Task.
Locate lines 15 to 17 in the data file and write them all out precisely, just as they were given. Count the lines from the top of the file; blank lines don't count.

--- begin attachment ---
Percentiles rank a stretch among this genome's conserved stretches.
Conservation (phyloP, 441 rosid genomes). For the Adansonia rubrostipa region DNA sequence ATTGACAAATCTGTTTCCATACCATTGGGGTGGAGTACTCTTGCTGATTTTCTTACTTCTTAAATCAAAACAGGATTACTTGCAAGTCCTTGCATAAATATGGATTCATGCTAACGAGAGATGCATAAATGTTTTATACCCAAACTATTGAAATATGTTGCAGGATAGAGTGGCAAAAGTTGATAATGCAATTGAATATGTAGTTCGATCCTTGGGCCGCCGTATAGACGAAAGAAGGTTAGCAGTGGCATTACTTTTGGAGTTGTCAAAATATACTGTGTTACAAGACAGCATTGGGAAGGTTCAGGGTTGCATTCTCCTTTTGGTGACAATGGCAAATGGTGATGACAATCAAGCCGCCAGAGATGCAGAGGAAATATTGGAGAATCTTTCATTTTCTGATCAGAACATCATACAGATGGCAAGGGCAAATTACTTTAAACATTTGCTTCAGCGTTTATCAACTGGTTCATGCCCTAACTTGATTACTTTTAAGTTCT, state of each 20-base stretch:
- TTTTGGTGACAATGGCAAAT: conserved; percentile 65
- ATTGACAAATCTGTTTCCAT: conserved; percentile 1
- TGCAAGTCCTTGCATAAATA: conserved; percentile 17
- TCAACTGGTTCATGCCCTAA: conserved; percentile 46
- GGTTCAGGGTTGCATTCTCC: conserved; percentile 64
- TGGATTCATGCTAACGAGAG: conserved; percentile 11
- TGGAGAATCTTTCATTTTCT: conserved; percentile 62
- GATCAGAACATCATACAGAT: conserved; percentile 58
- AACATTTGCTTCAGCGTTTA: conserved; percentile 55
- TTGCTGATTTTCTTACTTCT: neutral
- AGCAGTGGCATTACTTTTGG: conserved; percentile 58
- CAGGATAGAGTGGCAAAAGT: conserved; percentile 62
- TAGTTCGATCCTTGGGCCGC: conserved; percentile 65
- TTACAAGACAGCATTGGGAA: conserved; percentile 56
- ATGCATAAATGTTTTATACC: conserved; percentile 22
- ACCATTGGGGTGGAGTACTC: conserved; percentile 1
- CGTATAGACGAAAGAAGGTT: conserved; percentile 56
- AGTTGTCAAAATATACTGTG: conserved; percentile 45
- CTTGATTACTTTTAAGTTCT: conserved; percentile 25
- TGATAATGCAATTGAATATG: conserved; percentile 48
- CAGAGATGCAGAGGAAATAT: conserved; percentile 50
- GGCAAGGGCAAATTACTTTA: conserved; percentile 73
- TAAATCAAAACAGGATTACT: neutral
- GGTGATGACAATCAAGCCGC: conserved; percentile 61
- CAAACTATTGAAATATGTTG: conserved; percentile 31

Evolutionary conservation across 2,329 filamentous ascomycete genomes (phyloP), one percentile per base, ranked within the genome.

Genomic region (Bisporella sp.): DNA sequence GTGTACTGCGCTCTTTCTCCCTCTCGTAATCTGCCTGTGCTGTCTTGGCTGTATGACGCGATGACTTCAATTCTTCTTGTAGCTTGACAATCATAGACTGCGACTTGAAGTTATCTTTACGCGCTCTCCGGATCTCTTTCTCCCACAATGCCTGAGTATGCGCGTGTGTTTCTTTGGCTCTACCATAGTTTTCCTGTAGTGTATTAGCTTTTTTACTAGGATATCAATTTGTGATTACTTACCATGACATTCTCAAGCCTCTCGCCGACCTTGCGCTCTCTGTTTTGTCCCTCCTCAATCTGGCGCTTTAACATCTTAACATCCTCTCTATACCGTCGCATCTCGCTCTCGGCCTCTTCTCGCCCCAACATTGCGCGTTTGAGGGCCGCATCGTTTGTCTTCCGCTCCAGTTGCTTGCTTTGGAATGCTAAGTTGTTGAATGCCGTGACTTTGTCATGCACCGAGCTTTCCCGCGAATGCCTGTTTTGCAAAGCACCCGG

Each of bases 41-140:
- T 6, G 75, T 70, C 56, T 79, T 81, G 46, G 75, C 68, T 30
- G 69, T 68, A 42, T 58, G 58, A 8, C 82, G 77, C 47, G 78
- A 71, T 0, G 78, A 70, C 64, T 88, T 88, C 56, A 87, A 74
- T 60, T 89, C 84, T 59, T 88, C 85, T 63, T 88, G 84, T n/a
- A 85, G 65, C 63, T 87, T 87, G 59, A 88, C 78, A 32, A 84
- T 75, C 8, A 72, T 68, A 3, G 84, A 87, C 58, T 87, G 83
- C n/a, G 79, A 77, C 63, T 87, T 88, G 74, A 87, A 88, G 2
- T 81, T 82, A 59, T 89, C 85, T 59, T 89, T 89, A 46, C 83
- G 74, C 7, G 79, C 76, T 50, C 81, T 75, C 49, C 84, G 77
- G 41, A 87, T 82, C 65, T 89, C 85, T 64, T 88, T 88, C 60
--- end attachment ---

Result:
- TAGTTCGATCCTTGGGCCGC: conserved; percentile 65
- TTACAAGACAGCATTGGGAA: conserved; percentile 56
- ATGCATAAATGTTTTATACC: conserved; percentile 22